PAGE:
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On your next vacation, will you be looking at the scenery around you or—unbeknownst to your family—secretly sizing up restaurant reviews of nearby restaurants in your glasses?
It's possible, thanks to a renewed push to bring so-called augmented reality technology into secret agent-style eyewear. It's a wearable computing future that was envisioned years ago, and recent refinements promise to make it a mass-market, head-spinning reality soon.
Google, Olympus, and Apple are just a few of the companies currently working on the technology. Google has been showing off its prototype Google Glass Project, a pair of glasses with a built-in display and video camera. Connected to a smartphone, the virtual screen can project any online information—details about the monument you're looking at or Yelp reviews of a pub down the street—into your peripheral vision, as well as take pictures and video of your surroundings.
An Apple patent filed in 2006 and granted on July 3 reveals that Steve Jobs was considering similar technology. And Olympus announced recently that it too was getting into the scene, with the MEG4.0, yet another take on wearable computers.
It's an old dream, actually, one that implanted in Silicon Valley's collective consciousness at least as far back as William Gibson's 1984 cyber novel "Neuromancer."
Before the end of the 90s, I'd experimented with a wearable computer from Xybernaut, the $6,000 Mobile Assistant. And a little over a decade ago, I spent a day wandering around New York City wearing the device, secretly reading e-mail while buying a bottle of wine and flipping through files while pretending to listen to a friend's conversation.
Granted, I looked more like a Borg than an international secret agent.
But the experience provided some insight into what such an augmented future might look like when such glasses become as pervasive as cell phones.
Spending the day with a miniature viewfinder strapped to my head brought on a few stares, but not many. (You can walk around in a bear suit in Manhattan and no one would give you a second look.) Was it cool having this secret virtual display? Certainly, but it was also distracting.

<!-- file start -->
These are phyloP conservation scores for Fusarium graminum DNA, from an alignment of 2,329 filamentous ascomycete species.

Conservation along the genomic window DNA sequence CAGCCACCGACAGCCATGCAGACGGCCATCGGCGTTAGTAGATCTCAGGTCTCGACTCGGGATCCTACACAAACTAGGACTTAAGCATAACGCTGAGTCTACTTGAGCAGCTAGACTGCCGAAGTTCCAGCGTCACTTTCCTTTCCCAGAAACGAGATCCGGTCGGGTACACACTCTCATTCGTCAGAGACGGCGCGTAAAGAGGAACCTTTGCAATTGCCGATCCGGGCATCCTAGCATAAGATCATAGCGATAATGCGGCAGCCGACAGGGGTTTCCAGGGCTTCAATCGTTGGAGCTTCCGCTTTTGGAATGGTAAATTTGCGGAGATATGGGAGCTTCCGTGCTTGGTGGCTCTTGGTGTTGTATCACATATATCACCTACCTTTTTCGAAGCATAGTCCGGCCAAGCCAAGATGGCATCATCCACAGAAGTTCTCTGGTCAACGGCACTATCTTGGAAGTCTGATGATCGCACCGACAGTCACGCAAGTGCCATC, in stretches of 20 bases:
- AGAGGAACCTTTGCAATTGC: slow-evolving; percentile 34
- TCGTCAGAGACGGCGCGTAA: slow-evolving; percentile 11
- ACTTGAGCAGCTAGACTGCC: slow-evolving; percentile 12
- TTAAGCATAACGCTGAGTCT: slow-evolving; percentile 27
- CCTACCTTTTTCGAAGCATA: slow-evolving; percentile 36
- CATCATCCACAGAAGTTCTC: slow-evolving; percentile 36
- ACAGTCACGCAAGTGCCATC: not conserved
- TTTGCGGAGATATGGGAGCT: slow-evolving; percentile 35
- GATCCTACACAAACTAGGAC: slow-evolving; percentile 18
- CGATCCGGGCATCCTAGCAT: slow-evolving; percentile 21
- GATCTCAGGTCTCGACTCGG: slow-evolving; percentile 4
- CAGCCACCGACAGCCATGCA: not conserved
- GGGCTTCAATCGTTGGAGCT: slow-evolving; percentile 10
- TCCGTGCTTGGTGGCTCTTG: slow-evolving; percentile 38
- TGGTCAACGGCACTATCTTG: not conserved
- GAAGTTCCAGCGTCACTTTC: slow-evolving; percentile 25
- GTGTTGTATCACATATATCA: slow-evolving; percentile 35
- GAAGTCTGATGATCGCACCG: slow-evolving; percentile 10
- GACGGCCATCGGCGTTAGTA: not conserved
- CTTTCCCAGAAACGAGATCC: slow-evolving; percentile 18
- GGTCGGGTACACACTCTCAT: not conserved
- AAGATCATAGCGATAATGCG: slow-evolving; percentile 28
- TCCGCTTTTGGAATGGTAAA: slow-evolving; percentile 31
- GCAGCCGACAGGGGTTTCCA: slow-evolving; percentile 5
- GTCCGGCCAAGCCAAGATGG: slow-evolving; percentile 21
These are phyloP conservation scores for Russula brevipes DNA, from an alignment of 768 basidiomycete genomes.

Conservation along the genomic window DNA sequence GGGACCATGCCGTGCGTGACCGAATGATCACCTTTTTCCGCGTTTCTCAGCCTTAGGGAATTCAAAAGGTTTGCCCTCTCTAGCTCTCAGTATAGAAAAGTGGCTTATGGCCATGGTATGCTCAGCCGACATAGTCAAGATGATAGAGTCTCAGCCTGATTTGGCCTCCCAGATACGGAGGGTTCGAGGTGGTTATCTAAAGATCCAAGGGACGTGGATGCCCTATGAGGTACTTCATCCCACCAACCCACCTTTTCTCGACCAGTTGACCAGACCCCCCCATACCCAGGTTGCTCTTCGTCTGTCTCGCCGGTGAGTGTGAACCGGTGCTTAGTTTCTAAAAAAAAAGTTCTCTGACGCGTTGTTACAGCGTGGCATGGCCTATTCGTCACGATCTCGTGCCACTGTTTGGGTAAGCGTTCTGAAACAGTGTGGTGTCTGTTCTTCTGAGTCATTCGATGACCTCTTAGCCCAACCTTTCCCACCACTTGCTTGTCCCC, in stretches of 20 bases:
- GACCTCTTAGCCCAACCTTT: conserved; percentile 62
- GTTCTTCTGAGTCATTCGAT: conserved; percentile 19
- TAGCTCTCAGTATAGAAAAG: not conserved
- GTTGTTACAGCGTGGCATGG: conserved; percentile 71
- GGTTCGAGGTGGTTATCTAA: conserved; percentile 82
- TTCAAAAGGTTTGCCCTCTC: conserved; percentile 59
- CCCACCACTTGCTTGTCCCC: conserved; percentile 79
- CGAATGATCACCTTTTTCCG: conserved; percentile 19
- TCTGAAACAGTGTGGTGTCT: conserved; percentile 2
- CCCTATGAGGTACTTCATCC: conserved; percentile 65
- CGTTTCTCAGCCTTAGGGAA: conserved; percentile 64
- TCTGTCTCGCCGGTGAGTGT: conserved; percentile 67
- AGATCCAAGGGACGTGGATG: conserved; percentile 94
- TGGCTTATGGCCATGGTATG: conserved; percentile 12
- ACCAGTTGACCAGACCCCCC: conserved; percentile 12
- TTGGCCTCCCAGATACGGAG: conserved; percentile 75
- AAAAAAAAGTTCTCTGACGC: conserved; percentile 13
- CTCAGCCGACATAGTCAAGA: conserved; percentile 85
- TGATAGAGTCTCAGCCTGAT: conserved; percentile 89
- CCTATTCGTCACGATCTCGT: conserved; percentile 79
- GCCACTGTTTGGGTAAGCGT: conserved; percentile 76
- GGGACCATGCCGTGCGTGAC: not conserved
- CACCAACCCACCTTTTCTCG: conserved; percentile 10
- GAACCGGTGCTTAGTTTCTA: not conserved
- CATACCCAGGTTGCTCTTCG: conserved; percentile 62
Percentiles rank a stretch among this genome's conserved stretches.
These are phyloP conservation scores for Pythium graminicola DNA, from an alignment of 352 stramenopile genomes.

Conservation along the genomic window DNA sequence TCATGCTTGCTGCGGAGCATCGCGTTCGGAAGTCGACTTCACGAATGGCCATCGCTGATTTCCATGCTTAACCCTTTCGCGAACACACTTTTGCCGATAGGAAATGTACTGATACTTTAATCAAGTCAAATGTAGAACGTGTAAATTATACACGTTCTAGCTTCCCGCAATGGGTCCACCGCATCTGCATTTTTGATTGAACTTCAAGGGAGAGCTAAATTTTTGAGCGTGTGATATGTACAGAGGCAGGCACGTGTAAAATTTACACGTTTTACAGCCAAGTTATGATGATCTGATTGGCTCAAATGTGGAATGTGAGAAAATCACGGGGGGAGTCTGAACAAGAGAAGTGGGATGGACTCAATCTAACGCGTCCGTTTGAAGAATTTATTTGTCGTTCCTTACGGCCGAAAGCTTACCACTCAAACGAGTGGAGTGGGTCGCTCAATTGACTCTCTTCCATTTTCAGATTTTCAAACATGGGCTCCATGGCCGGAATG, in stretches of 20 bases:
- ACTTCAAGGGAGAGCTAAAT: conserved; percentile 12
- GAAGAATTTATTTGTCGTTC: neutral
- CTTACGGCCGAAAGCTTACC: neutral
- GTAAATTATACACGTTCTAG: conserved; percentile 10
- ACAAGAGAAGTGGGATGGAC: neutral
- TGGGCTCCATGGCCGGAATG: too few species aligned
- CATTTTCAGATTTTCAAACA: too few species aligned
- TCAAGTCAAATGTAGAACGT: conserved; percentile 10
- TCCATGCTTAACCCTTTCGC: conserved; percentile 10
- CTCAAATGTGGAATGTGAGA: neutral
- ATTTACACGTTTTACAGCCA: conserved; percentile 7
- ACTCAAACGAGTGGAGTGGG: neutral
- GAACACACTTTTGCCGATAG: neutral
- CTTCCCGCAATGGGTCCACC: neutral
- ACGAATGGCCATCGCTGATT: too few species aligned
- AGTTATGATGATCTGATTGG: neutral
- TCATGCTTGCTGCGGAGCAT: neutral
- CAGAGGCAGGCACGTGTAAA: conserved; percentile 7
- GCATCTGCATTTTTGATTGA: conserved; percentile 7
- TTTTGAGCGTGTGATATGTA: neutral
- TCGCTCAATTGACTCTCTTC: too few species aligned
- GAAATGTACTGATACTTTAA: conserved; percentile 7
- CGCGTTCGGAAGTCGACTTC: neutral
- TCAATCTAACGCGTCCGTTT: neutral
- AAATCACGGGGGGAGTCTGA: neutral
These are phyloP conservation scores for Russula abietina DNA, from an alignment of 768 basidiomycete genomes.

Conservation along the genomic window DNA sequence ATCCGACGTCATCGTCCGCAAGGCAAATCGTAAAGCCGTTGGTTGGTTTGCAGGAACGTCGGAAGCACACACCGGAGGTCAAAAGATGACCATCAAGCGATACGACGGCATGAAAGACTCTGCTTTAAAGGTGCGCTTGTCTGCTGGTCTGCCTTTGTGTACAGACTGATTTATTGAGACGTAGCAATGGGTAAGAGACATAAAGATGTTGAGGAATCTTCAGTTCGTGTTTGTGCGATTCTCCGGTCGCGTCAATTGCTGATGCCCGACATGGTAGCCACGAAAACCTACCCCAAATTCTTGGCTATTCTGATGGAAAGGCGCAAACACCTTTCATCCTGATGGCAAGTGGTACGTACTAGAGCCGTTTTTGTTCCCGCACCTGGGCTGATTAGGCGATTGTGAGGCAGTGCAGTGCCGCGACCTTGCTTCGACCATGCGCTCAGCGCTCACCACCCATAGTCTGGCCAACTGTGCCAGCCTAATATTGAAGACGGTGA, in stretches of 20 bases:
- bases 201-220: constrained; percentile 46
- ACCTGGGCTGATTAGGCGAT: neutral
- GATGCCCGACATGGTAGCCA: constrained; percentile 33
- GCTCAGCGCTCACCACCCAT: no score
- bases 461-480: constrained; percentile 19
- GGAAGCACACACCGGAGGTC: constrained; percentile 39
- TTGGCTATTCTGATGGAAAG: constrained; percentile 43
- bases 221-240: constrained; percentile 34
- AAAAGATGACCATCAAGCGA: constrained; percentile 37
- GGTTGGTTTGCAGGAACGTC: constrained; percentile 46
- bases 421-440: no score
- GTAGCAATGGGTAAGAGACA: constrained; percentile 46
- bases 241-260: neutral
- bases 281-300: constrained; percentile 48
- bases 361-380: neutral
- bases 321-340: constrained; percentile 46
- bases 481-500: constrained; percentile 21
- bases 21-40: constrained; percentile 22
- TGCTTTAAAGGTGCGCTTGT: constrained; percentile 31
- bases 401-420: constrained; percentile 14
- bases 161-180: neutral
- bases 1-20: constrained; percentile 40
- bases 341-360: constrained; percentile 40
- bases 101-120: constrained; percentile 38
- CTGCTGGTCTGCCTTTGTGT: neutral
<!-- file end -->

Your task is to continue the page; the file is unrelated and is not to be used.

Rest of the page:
There were plenty of, “Honey, are you even listening to me?” moments, and while texting had yet to become the phenomena it is today, incoming e-mail was definitely a distraction. If you feel compelled to check your messages every time your cell phone vibrates, then augmented reality glasses promise to bring on a case of ADHD on steroids.
The technology can also become a drug, creating a hallucinatory world adorned with a spinning collage of information in the form of virtual tags hanging in space. Of course, you will be able to switch off such a full-on augmented reality mode. However, I found that if I concentrated on what I was looking at in the monitor for too long, I got dizzy and even bumped into store displays. (Funny how that never happened to Tom Cruise in Minority Report.)
There's been substantial hardware improvements in years since I sauntered along Manhattan's streets like a cyborg. And the advances in speed and access to the Internet make such augmented reality technology even more appealing today. The glasses could not only keep you up to date online but also now alert you to friends nearby—or even friends of Facebook friends nearby, along with head shots and updated bios.
And given that Google is racing to bring its Glass Project to market for as little as $1,500, you can be assured that there will also be advertising involved. Imagine the pop-ups in your eyewear: “Hi JQ, there's a special on jeans at the Gap across the street today!” Great, augmented spam.
Never mind the, er, adult entertainment implications and privacy concerns that will inevitably be raised by a pair of augmented reality glasses that are indistinguishable from the latest Danish fashion eyewear. But this is a family Web site, so I'll leave those possibilities to the reader's imagination.
While this next wave of wearable computers may be the fulfillment of decades of high-tech fantasies, it will bring on a new set of cultural changes—and rules of etiquette. In a couple of years, instead of asking people to turn off their phones we may asking them to take off their glasses.